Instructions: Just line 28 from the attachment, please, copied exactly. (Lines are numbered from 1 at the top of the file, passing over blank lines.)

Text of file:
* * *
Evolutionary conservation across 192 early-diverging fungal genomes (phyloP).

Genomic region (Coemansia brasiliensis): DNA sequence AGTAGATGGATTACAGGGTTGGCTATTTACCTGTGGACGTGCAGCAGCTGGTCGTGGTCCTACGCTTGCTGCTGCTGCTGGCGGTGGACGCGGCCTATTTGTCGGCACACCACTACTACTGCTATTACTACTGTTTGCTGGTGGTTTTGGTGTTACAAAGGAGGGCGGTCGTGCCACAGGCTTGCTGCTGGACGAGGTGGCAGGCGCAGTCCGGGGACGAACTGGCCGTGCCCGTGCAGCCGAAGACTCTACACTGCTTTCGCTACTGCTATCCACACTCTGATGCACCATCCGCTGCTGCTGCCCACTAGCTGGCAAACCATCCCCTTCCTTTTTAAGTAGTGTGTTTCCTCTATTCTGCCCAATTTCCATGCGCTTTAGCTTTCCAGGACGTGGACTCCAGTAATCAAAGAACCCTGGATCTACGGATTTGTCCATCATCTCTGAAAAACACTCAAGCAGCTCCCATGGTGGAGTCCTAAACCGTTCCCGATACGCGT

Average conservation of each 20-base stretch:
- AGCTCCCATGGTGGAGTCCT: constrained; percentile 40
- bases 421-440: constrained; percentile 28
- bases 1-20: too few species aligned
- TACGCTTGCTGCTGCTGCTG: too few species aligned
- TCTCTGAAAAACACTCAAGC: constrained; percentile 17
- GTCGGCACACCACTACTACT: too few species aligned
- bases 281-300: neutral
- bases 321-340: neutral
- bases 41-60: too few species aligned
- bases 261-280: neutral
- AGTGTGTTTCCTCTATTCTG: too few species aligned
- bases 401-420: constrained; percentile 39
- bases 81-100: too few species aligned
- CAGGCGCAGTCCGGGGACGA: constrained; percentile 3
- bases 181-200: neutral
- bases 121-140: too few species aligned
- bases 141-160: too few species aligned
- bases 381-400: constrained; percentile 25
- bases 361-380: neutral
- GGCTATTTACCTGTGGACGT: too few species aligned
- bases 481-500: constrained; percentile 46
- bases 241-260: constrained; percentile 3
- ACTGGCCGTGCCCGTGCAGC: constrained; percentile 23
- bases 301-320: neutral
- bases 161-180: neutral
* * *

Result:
- bases 161-180: neutral